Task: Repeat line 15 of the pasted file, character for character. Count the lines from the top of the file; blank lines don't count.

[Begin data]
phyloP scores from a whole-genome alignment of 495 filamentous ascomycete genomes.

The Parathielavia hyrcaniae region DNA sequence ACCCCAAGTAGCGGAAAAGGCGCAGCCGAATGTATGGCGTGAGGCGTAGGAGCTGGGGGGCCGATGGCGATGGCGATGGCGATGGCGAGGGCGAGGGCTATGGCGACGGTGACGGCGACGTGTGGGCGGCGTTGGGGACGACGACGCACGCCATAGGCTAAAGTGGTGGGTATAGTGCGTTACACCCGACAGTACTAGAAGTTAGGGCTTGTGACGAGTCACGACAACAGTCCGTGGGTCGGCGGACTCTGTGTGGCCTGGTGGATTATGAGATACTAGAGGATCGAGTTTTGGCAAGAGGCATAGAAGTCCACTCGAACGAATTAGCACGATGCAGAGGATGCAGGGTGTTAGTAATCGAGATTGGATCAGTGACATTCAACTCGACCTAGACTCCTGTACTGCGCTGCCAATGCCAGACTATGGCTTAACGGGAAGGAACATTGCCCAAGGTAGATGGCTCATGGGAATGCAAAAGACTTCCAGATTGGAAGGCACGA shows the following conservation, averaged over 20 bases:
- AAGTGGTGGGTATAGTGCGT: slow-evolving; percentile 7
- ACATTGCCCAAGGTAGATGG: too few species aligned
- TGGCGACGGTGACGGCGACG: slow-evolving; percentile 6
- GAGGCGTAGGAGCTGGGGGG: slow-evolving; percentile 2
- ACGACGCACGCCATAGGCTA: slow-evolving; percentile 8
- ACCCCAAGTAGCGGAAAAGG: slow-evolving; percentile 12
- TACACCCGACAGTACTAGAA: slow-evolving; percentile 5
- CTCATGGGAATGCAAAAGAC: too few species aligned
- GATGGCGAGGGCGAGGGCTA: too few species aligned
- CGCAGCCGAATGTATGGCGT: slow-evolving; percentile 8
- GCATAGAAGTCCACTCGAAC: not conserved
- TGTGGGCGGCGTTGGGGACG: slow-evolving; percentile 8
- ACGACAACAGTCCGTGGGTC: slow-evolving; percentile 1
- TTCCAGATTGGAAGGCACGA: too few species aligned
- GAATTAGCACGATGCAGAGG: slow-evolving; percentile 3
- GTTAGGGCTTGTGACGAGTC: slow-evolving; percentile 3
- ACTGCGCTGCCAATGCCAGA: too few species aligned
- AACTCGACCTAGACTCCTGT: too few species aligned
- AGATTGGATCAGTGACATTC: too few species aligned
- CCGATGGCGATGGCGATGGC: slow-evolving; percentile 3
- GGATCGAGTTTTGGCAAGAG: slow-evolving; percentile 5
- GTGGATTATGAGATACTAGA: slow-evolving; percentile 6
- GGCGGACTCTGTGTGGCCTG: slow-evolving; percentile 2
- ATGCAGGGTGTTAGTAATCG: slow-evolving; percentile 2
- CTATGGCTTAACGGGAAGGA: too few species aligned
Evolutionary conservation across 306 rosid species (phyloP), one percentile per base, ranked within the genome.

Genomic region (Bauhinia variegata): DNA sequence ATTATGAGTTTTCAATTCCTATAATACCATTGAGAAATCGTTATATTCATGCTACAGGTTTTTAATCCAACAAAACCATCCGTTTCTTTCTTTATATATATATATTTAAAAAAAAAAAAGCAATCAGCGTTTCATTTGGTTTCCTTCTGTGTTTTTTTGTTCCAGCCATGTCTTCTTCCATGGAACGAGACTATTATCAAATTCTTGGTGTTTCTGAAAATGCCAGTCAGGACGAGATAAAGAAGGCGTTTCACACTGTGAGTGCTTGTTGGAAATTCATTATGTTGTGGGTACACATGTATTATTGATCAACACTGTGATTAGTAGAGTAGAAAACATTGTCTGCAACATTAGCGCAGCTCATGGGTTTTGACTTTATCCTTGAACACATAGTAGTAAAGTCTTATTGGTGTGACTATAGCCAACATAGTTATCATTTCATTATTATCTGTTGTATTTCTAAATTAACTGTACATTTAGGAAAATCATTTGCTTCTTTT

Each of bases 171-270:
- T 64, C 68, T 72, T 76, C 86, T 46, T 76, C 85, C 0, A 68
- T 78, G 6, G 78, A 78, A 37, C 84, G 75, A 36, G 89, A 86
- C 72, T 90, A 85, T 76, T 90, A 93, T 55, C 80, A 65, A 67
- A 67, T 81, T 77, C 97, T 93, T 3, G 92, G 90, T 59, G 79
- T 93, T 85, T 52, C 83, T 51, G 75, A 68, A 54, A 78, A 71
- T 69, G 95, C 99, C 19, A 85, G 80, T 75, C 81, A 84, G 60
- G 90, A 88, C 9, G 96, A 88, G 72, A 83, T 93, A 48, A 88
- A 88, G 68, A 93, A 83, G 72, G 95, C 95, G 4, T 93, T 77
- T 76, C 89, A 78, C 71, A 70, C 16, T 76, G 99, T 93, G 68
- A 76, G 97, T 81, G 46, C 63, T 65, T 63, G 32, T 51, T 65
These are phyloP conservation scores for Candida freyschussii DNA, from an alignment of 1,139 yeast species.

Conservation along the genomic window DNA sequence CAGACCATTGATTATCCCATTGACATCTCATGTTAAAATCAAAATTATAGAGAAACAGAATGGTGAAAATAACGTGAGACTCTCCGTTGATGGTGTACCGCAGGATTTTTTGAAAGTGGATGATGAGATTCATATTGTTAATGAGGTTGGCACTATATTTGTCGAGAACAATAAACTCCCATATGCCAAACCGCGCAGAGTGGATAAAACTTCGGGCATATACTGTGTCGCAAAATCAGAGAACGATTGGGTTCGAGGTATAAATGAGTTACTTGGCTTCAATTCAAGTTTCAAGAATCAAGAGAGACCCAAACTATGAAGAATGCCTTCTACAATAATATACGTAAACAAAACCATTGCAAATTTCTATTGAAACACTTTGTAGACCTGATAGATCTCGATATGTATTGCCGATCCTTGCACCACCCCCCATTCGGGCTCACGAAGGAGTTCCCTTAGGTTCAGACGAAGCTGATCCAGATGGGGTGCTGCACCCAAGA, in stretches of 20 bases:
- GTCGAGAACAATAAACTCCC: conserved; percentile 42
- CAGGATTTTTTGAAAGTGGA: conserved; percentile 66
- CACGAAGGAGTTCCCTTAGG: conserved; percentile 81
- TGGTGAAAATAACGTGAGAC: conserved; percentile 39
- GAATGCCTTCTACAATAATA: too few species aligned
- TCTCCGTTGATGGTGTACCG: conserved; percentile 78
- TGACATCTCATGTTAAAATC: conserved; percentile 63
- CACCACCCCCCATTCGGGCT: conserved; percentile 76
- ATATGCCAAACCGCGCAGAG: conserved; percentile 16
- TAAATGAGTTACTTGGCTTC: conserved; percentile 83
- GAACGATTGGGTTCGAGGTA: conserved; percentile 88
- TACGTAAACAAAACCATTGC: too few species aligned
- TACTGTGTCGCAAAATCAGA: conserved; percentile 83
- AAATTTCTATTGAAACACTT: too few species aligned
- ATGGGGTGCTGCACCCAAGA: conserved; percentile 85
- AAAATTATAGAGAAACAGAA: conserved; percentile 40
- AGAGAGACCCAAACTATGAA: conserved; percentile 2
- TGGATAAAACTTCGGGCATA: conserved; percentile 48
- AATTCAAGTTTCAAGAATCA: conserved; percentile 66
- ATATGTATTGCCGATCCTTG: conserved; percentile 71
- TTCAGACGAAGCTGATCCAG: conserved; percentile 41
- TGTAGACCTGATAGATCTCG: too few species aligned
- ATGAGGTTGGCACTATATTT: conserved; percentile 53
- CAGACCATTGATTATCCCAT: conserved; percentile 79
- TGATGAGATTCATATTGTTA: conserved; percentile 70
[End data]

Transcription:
- ACGACAACAGTCCGTGGGTC: slow-evolving; percentile 1